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Microsoft launches PowerShell, sets timeline for Longhorn

Strategy for the next version of Windows Server is underlined with the formal launch of the PowerShell scripting engine.

In a wide-ranging stream of announcements this week, Microsoft has added substance to its plans for the future of Windows Server and formally launched a new scripting engine, PowerShell.

The announcements were made by Microsoft's vice president for servers and tools, Bob Muglia, in front of nearly 7,500 delegates at Microsoft's TechEd IT Forum in Barcelona on Tuesday.

Leading the way was Windows PowerShell 1.0, Microsoft's new command-line shell and scripting tool, which IT managers can use to control their Windows systems. PowerShell will help IT professionals "achieve greater productivity, more easily control system administration and accelerate automation," the company said.

PowerShell can be downloaded from Microsoft's Web site, and further information is available on the company's Vista blog.

It is designed to work with Exchange Server 2007, System Center Operations Manager 2007, Verson 2 of System Center Data Protection Manager and System Center Virtual Machine Manager.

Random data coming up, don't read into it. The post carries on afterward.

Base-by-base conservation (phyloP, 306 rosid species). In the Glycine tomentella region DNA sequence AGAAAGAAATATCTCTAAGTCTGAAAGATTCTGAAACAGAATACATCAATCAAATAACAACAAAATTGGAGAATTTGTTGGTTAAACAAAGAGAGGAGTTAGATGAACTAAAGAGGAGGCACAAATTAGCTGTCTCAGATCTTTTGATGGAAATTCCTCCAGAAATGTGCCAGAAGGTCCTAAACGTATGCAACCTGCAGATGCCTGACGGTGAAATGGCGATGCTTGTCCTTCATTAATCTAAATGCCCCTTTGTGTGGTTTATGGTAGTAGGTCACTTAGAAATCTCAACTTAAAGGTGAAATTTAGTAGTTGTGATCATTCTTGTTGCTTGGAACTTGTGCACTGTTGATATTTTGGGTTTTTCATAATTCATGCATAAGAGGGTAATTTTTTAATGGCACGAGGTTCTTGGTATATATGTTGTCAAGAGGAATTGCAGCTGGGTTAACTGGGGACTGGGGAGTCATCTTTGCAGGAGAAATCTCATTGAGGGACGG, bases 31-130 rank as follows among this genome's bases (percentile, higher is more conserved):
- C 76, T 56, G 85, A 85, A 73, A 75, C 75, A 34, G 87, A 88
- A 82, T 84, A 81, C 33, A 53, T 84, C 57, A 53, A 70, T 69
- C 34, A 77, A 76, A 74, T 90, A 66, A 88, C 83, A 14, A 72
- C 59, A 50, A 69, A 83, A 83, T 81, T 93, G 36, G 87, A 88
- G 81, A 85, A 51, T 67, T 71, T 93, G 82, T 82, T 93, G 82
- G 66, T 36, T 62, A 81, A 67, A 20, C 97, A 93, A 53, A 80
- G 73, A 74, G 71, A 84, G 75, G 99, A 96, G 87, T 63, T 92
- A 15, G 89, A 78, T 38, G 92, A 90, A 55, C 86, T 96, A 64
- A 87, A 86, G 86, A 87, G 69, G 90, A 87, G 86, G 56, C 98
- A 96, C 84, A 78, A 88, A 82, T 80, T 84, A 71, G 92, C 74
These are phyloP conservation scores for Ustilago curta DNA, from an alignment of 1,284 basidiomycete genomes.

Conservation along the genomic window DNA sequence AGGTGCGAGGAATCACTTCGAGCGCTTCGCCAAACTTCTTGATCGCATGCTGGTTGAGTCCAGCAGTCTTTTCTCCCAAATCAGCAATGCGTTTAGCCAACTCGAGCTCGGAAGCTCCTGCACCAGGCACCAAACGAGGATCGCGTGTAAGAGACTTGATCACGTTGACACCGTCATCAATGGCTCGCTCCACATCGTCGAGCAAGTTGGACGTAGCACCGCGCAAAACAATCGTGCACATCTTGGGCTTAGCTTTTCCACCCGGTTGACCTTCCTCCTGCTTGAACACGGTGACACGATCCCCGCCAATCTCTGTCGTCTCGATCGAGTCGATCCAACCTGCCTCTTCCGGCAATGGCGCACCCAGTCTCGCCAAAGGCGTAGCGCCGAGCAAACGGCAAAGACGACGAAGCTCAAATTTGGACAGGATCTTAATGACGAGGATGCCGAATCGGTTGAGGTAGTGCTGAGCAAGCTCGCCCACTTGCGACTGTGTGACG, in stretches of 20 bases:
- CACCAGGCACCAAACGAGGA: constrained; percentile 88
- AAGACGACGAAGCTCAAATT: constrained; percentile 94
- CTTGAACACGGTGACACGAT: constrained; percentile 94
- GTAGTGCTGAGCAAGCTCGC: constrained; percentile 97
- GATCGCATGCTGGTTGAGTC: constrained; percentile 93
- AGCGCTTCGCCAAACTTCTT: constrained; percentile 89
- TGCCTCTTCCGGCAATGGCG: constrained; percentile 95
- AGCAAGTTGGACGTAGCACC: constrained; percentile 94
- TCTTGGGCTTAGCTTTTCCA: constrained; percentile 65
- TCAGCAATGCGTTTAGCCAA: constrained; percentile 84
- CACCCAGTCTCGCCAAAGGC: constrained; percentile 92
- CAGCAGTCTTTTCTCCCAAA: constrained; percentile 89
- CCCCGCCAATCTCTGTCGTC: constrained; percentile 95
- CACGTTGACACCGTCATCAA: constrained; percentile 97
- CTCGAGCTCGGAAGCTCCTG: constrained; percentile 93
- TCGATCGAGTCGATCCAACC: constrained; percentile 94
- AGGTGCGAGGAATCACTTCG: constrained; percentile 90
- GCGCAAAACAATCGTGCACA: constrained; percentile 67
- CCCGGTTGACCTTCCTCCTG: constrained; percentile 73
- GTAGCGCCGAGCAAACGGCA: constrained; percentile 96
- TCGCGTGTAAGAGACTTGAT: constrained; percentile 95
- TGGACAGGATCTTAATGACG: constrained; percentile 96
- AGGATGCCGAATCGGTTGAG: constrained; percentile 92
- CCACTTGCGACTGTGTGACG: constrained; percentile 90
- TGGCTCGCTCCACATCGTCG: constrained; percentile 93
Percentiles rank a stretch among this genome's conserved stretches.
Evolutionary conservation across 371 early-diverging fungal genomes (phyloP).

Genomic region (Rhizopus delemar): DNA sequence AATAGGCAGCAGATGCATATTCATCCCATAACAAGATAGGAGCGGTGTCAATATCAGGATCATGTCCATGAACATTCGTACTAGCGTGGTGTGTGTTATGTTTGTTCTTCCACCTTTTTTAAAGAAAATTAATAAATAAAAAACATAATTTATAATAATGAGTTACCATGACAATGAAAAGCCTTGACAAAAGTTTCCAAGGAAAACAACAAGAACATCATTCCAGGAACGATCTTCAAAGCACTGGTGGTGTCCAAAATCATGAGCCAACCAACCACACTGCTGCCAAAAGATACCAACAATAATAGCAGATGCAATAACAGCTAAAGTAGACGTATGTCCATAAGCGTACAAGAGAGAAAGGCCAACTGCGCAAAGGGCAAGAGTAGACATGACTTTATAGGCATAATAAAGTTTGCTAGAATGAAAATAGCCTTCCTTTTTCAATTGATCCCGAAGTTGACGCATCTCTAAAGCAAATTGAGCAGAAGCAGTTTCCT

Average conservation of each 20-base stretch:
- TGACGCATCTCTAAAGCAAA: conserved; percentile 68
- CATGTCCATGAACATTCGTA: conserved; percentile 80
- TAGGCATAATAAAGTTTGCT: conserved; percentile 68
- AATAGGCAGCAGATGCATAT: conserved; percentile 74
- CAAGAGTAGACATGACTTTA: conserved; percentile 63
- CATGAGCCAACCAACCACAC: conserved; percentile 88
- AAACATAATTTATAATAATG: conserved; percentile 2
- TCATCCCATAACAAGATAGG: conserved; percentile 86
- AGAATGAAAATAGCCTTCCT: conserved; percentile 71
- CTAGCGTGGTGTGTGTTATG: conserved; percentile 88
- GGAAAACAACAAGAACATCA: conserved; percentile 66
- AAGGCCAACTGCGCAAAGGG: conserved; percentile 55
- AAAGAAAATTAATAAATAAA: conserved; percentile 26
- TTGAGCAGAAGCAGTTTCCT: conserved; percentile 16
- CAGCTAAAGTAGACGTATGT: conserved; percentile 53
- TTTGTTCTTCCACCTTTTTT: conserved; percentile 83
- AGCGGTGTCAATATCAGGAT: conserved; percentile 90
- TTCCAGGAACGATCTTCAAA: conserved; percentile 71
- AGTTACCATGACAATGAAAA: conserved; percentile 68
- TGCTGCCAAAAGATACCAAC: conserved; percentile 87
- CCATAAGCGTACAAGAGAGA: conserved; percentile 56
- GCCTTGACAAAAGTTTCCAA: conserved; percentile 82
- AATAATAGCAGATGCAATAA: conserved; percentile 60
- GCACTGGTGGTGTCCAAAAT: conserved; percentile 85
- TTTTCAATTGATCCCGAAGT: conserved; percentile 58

PowerShell has been built into the next version of Windows Server, Longhorn, and is seen by Microsoft as an important step in the build-up to the launch of Longhorn next year. It will work with Windows XP and Server 2003, but some bloggers have complained that it doesn't yet work with Vista.

Also available this week, Microsoft said, is a release candidate of Windows Server 2003 Service Pack 2 (SP2) for Windows Server 2003 Release 2 and the 64-bit version of Windows XP Professional. Microsoft said that SP2 provides a range of new features, including better security, reliability and faster performance in Windows Server 2003.

Microsoft also said that it will now release Beta 3 of Longhorn Server--the next version of Windows Server--in the first half of 2007. It also announced the first public beta of Forefront Client Security and new Dynamics CRM and SharePoint optimisers for its Intelligent Access Gateway remote access.

Colin Barker reported for ZDNet UK in London.